Lala explained, “We tend to overestimate the kind of changes that are going to take place over the next two years. We tend to underestimate the kind of changes that are going to take place over the next 10 to 15 years. To me, that's the hardest part: convincing people that the world is changing significantly, and your day to day life is going to change significantly with the improvements in technology.”

Game On

In June, Evolve ETFs launched the Evolve E-Gaming Index ETF (TSX:HERO) Canada’s first esports ETF. Initially, Lala himself was skeptical of what colleagues and investment advisors were telling him about gaming’s market potential. However, after performing some research and realizing that there are nearly 2.2 billion ‘gamers’ in the world across an array of demographics and revenue streams, he was sold.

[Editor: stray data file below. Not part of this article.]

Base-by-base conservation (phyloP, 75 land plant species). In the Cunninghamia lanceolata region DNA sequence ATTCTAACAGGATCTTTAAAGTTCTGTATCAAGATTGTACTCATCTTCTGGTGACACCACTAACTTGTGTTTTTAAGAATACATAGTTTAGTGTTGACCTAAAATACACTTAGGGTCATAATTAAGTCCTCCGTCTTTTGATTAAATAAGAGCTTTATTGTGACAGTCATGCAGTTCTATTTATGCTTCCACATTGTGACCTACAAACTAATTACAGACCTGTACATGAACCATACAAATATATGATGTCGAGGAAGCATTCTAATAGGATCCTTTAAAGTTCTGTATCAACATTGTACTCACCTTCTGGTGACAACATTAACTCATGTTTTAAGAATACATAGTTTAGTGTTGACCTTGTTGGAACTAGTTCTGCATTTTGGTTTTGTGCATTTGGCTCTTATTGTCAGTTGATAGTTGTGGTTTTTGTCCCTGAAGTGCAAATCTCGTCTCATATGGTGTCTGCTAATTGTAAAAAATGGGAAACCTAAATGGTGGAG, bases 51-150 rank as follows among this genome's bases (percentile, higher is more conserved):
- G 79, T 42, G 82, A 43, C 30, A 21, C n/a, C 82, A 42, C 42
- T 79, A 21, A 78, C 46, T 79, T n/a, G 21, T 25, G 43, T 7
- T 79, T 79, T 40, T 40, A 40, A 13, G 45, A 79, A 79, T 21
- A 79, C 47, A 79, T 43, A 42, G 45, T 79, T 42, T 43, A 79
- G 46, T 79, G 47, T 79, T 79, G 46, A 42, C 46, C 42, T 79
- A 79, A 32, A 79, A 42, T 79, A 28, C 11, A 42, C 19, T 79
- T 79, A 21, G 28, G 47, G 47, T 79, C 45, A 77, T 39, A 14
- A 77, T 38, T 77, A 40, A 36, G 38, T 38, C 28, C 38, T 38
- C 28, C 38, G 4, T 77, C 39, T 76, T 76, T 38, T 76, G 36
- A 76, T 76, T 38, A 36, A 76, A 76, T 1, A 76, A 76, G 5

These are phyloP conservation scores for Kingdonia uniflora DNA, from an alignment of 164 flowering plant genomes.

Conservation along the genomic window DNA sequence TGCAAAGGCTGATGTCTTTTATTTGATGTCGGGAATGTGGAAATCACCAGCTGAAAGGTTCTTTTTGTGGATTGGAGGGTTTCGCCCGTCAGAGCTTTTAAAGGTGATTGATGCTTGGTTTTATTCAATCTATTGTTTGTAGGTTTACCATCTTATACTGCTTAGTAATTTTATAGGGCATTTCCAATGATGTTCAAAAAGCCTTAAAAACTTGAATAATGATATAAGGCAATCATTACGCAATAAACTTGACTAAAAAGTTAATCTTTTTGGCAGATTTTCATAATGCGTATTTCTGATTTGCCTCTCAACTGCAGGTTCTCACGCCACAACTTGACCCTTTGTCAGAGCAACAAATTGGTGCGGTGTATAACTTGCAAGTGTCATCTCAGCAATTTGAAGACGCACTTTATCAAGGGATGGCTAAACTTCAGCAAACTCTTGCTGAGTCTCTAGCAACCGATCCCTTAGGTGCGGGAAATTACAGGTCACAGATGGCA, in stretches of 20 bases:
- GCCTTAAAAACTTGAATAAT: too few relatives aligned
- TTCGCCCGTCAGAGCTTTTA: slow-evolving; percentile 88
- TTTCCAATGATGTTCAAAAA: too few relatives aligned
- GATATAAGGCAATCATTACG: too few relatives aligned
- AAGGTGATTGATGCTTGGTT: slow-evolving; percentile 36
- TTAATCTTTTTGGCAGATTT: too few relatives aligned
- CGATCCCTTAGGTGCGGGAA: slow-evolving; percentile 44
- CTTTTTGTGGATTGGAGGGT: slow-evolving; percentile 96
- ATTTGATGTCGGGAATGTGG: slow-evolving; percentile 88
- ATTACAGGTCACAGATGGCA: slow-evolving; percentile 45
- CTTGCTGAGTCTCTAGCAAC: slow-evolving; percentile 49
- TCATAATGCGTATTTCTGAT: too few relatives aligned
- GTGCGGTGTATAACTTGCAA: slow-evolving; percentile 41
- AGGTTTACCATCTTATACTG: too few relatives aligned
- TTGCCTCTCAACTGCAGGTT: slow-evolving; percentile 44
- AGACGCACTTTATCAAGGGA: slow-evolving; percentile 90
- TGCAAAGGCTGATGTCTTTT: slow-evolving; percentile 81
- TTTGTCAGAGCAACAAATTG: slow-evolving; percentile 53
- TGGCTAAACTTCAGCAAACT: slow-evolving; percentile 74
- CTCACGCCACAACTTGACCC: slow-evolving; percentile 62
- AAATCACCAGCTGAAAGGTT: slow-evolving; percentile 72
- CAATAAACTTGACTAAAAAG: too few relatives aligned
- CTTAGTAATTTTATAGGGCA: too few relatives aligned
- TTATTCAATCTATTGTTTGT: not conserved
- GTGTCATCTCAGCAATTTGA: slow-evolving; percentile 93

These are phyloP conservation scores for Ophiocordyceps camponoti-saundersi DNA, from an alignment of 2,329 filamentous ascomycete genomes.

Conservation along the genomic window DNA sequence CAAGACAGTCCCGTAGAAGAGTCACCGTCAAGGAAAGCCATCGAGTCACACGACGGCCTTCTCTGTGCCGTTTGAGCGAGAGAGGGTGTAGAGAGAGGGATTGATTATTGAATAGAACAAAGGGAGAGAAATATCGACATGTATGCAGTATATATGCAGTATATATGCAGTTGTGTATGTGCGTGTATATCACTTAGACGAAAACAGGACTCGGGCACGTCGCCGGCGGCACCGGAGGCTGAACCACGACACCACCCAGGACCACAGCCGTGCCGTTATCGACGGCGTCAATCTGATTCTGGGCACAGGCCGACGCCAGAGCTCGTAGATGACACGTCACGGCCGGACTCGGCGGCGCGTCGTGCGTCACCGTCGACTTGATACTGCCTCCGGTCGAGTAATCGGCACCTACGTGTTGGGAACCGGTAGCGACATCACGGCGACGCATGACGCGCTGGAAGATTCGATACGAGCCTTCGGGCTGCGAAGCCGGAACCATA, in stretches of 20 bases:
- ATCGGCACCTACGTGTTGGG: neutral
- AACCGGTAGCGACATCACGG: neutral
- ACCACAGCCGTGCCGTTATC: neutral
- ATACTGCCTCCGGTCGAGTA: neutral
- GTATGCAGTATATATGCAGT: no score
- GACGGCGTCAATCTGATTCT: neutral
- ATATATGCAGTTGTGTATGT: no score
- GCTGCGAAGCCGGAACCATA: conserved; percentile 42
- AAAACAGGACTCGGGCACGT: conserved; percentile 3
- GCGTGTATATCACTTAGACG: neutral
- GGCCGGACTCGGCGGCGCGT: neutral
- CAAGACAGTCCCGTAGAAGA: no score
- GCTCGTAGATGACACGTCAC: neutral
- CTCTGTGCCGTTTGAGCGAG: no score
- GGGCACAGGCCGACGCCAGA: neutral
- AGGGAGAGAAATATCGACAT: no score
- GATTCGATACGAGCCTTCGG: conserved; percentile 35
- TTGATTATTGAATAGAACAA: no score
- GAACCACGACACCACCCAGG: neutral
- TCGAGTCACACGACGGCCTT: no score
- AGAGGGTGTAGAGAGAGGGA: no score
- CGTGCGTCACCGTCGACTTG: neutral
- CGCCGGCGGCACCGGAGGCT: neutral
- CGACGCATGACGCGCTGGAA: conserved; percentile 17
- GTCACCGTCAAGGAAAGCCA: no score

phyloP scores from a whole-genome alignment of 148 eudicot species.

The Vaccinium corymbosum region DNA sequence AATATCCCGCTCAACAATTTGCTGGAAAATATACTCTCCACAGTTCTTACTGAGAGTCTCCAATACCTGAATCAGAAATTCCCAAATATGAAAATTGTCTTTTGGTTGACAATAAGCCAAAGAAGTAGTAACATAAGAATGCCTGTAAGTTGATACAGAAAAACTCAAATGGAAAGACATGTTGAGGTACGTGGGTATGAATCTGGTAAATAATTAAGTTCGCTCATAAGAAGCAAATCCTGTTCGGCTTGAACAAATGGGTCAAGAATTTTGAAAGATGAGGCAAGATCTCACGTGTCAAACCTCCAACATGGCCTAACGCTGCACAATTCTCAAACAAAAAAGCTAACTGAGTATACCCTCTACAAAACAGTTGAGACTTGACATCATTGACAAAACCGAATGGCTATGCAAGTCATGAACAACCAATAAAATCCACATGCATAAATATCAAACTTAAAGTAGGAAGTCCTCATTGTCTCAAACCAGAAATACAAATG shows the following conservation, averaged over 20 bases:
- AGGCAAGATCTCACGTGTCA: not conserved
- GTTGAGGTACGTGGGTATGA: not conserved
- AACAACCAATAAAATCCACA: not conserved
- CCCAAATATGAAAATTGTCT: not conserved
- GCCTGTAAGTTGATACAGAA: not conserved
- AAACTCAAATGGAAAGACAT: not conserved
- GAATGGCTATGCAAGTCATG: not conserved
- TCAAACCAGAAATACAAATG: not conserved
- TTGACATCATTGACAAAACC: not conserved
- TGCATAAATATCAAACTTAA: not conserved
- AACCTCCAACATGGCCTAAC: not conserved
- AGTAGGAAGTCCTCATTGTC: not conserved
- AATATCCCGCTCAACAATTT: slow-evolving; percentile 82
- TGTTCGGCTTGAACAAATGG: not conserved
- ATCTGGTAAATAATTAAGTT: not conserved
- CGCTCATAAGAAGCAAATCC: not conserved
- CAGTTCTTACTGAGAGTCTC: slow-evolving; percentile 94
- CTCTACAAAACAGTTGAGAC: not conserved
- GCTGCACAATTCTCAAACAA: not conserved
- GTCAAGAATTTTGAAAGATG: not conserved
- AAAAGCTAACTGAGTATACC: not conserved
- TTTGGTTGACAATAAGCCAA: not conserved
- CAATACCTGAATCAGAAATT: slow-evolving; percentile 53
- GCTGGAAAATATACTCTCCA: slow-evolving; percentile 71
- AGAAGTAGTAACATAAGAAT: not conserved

“It's not just your teenage kid in their basement playing all night,” Lala said. “It's 45-year-olds waking up on Saturday morning and going on at the same time as their other 45-year-old friends and playing an esport together against other teams. So, I realized after doing a lot more research how big the potential was for that market, and that's why we decided to file for the first egaming ETF in the country.”

That aspect of addressing ignored or underserved markets has itself become an emerging feature of ETFs. Thematic investing now allows individual investors to demonstrate and hold stake in specific interests or beliefs, which prompted Lala to pursue funds like Evolve’s Gender Diversity ETF.